St. Luke’s Episcopal School Coach Charged with Sexual Assault of a Child
Details of the Alleged Sexual Assault
An offense report states that the child was sent to Dow to get an over-the-counter medication to alleviate a headache. According to the report, Dow and another coach are responsible for dispensing over-the-counter medications provided by parents for their children.
When the student returned to her classroom, her teacher noticed that she was visibly upset. When the girl refused to verbally state what happened, the teacher asked if she could write it down. The girl wrote that Dow had fondled and sexually assaulted her.
The teacher reported the alleged assault to the principle, who contacted the school’s headmaster, who then called the police.
Dow was arrested on campus Thursday. The offense report notes that Dow “immediately began apologizing” to the principal of the school as he was taken into custody.
Facts About Sexual Child Abuse
According to the Rape, Abuse, and Incest National Network (RAINN), “child sexual abuse is not only a physical violation; it is a violation of trust and/or authority.”
Just like other forms of child abuse, child sexual abuse does not always involve physical contact. Child sexual abuse includes any kind of sexual activity with a minor. This is because child cannot consent to any form of sexual activity, period. When a perpetrator has sexual contact, engages sexually explicit conversation, or exposes a child to sexually graphic material they are committing a crime that can have lasting effects on the victim.
According to RAINN, as many as 93 percent of sexual abuse victims under the age of 18 know their abuser. Common perpetrators of sexual child abuse include:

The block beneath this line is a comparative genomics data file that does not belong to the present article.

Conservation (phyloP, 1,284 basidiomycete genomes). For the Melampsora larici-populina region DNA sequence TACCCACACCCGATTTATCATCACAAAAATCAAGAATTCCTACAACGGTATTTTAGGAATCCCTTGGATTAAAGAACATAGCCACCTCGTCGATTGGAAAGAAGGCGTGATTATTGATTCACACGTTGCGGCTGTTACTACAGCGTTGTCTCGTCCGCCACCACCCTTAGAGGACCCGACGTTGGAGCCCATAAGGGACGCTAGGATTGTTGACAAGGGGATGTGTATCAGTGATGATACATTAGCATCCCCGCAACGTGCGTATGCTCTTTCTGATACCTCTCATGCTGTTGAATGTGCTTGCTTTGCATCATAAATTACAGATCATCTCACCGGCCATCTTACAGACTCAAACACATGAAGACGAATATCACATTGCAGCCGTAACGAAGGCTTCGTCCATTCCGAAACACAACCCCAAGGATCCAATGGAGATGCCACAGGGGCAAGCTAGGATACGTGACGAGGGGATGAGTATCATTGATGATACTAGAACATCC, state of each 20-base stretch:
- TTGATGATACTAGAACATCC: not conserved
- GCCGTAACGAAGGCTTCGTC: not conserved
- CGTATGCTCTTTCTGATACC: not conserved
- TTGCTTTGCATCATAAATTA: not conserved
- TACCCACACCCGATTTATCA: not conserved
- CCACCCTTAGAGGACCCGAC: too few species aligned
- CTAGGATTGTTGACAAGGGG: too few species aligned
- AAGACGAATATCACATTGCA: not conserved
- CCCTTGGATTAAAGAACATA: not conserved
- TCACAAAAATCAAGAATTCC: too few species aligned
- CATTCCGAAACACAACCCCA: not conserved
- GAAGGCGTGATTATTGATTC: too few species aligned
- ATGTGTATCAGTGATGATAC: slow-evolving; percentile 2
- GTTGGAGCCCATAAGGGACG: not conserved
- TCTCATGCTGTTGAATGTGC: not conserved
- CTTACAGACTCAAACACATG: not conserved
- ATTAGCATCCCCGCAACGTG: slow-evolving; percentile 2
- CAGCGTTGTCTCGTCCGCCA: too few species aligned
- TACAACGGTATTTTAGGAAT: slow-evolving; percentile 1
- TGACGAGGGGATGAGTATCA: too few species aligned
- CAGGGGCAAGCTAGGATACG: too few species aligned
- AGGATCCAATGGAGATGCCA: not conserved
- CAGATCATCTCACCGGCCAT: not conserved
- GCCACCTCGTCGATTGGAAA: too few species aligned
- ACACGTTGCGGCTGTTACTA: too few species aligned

- Family friends
- Childcare providers
- Music teachers
- Boy Scout leaders
- Youth group leaders
- Church officials
What Should I Do if I Suspect a Child Is Being Sexually Abused?
Child sexual abuse is a crime that often goes undetected. If you suspect a child is being sexually abused, you have the power to make an enormous, positive difference in that child’s life. Here are steps to take if you think a child is a victim of sexual abuse:
- Recognize the signs, both physical and behavioral. This may include:
- Depression or post-traumatic stress disorder
- Bleeding, bruising, or swelling in the genital area
- Frequent urinary or yeast infections
- Pain, itching, or burning in genital area
- Changes in hygiene (bathing too little, or too often)
- Changes in sleep habits, including nightmares or bedwetting
- Self-harming or expression of suicidal thoughts
- Trouble in school, including absences or drops in grades
- Shies away or feels threatened by physical contact
- Overly protective of siblings (assumes a caretaker role)
- Talk to the child.
- Choose a safe space away from the person you may suspect of causing the abuse.
- Speak to the child in a casual, non-threatening tone to keep the child at ease.
- Talk to the child directly, using words that the child will understand.
- Avoid judgmental statements and questions and avoid blaming the child.
- Be reassuring to the child and let them know that you are concerned for them.
- Report it to authorities.
- Before reporting, tell the child you are going to talk to someone else who can help.
- Make sure the child is in a safe place, and if you are concerned about the child’s safety, be sure to let the authorities know.
- If you are not concerned that the parents are the ones causing harm, consult with them prior to reporting to authorities.
Contact an Experienced Child Abuse Attorney
If you believe that your child has been the victim of sexual abuse, contact Thomas J. Henry. For over two decades, Thomas J. Henry has been an advocate for sexually abused children across the state of Texas. Our experienced child injury lawyers are available 24/7, nights and weekends to take your call. Contact us today for a free legal consultation.